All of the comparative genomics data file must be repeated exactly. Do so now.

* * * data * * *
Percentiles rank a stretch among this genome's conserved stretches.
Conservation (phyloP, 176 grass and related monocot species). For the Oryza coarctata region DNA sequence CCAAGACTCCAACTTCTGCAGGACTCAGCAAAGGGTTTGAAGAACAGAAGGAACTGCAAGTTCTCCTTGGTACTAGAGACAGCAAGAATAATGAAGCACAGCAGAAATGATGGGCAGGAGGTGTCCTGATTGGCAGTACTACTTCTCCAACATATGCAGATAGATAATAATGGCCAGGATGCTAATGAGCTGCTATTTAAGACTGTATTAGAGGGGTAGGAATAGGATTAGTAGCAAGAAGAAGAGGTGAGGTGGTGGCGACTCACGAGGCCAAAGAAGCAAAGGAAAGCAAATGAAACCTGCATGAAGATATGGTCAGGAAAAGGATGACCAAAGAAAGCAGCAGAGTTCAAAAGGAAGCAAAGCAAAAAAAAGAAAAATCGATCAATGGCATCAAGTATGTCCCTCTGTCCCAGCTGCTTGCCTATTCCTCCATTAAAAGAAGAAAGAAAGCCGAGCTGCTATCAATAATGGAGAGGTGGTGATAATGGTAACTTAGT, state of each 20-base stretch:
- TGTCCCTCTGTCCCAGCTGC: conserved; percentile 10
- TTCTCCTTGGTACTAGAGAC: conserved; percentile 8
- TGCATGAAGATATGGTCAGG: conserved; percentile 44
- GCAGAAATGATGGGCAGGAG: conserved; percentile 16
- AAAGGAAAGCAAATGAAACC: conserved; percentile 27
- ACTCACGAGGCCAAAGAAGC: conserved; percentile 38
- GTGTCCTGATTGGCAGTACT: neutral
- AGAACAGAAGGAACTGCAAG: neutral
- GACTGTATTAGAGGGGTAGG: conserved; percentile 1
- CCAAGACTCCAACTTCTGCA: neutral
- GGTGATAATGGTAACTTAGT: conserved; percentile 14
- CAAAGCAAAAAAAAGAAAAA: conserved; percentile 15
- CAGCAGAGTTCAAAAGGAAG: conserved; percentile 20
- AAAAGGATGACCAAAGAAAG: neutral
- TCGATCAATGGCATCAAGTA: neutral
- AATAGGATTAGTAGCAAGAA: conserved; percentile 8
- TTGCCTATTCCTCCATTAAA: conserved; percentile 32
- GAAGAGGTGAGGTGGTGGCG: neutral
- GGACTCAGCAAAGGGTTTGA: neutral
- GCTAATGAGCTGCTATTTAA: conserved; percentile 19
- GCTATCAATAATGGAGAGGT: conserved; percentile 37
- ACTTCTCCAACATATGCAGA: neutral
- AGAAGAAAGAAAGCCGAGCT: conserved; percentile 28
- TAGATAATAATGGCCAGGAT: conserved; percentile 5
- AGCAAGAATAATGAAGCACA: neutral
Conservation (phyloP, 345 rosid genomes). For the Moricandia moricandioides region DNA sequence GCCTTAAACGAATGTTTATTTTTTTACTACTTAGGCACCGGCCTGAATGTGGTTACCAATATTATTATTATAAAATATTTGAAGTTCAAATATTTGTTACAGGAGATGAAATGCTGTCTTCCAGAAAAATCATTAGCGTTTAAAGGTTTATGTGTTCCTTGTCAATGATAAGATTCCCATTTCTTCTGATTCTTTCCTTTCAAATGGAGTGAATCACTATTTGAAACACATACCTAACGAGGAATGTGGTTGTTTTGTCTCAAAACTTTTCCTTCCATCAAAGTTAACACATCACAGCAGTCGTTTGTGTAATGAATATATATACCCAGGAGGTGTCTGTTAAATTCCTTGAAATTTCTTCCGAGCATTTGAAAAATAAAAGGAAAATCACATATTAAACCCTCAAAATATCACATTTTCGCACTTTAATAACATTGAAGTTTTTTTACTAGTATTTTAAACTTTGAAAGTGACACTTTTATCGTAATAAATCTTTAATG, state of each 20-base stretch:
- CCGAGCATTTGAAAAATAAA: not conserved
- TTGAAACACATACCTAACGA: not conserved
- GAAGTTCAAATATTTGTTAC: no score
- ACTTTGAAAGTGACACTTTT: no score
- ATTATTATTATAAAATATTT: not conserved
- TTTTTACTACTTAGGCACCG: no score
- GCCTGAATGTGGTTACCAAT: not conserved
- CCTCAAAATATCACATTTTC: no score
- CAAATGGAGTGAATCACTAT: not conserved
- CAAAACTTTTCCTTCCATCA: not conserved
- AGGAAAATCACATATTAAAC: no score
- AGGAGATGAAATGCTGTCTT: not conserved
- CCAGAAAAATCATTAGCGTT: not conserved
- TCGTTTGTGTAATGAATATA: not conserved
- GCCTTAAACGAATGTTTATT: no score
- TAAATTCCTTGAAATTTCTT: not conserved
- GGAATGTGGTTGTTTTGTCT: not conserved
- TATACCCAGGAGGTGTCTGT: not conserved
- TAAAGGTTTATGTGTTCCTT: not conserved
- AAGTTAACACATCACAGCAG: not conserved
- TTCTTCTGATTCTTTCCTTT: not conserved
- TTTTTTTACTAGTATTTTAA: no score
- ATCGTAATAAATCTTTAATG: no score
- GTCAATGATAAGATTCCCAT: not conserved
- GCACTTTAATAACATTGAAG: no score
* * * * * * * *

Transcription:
Percentiles rank a stretch among this genome's conserved stretches.
Conservation (phyloP, 176 grass and related monocot species). For the Oryza coarctata region DNA sequence CCAAGACTCCAACTTCTGCAGGACTCAGCAAAGGGTTTGAAGAACAGAAGGAACTGCAAGTTCTCCTTGGTACTAGAGACAGCAAGAATAATGAAGCACAGCAGAAATGATGGGCAGGAGGTGTCCTGATTGGCAGTACTACTTCTCCAACATATGCAGATAGATAATAATGGCCAGGATGCTAATGAGCTGCTATTTAAGACTGTATTAGAGGGGTAGGAATAGGATTAGTAGCAAGAAGAAGAGGTGAGGTGGTGGCGACTCACGAGGCCAAAGAAGCAAAGGAAAGCAAATGAAACCTGCATGAAGATATGGTCAGGAAAAGGATGACCAAAGAAAGCAGCAGAGTTCAAAAGGAAGCAAAGCAAAAAAAAGAAAAATCGATCAATGGCATCAAGTATGTCCCTCTGTCCCAGCTGCTTGCCTATTCCTCCATTAAAAGAAGAAAGAAAGCCGAGCTGCTATCAATAATGGAGAGGTGGTGATAATGGTAACTTAGT, state of each 20-base stretch:
- TGTCCCTCTGTCCCAGCTGC: conserved; percentile 10
- TTCTCCTTGGTACTAGAGAC: conserved; percentile 8
- TGCATGAAGATATGGTCAGG: conserved; percentile 44
- GCAGAAATGATGGGCAGGAG: conserved; percentile 16
- AAAGGAAAGCAAATGAAACC: conserved; percentile 27
- ACTCACGAGGCCAAAGAAGC: conserved; percentile 38
- GTGTCCTGATTGGCAGTACT: neutral
- AGAACAGAAGGAACTGCAAG: neutral
- GACTGTATTAGAGGGGTAGG: conserved; percentile 1
- CCAAGACTCCAACTTCTGCA: neutral
- GGTGATAATGGTAACTTAGT: conserved; percentile 14
- CAAAGCAAAAAAAAGAAAAA: conserved; percentile 15
- CAGCAGAGTTCAAAAGGAAG: conserved; percentile 20
- AAAAGGATGACCAAAGAAAG: neutral
- TCGATCAATGGCATCAAGTA: neutral
- AATAGGATTAGTAGCAAGAA: conserved; percentile 8
- TTGCCTATTCCTCCATTAAA: conserved; percentile 32
- GAAGAGGTGAGGTGGTGGCG: neutral
- GGACTCAGCAAAGGGTTTGA: neutral
- GCTAATGAGCTGCTATTTAA: conserved; percentile 19
- GCTATCAATAATGGAGAGGT: conserved; percentile 37
- ACTTCTCCAACATATGCAGA: neutral
- AGAAGAAAGAAAGCCGAGCT: conserved; percentile 28
- TAGATAATAATGGCCAGGAT: conserved; percentile 5
- AGCAAGAATAATGAAGCACA: neutral
Conservation (phyloP, 345 rosid genomes). For the Moricandia moricandioides region DNA sequence GCCTTAAACGAATGTTTATTTTTTTACTACTTAGGCACCGGCCTGAATGTGGTTACCAATATTATTATTATAAAATATTTGAAGTTCAAATATTTGTTACAGGAGATGAAATGCTGTCTTCCAGAAAAATCATTAGCGTTTAAAGGTTTATGTGTTCCTTGTCAATGATAAGATTCCCATTTCTTCTGATTCTTTCCTTTCAAATGGAGTGAATCACTATTTGAAACACATACCTAACGAGGAATGTGGTTGTTTTGTCTCAAAACTTTTCCTTCCATCAAAGTTAACACATCACAGCAGTCGTTTGTGTAATGAATATATATACCCAGGAGGTGTCTGTTAAATTCCTTGAAATTTCTTCCGAGCATTTGAAAAATAAAAGGAAAATCACATATTAAACCCTCAAAATATCACATTTTCGCACTTTAATAACATTGAAGTTTTTTTACTAGTATTTTAAACTTTGAAAGTGACACTTTTATCGTAATAAATCTTTAATG, state of each 20-base stretch:
- CCGAGCATTTGAAAAATAAA: not conserved
- TTGAAACACATACCTAACGA: not conserved
- GAAGTTCAAATATTTGTTAC: no score
- ACTTTGAAAGTGACACTTTT: no score
- ATTATTATTATAAAATATTT: not conserved
- TTTTTACTACTTAGGCACCG: no score
- GCCTGAATGTGGTTACCAAT: not conserved
- CCTCAAAATATCACATTTTC: no score
- CAAATGGAGTGAATCACTAT: not conserved
- CAAAACTTTTCCTTCCATCA: not conserved
- AGGAAAATCACATATTAAAC: no score
- AGGAGATGAAATGCTGTCTT: not conserved
- CCAGAAAAATCATTAGCGTT: not conserved
- TCGTTTGTGTAATGAATATA: not conserved
- GCCTTAAACGAATGTTTATT: no score
- TAAATTCCTTGAAATTTCTT: not conserved
- GGAATGTGGTTGTTTTGTCT: not conserved
- TATACCCAGGAGGTGTCTGT: not conserved
- TAAAGGTTTATGTGTTCCTT: not conserved
- AAGTTAACACATCACAGCAG: not conserved
- TTCTTCTGATTCTTTCCTTT: not conserved
- TTTTTTTACTAGTATTTTAA: no score
- ATCGTAATAAATCTTTAATG: no score
- GTCAATGATAAGATTCCCAT: not conserved
- GCACTTTAATAACATTGAAG: no score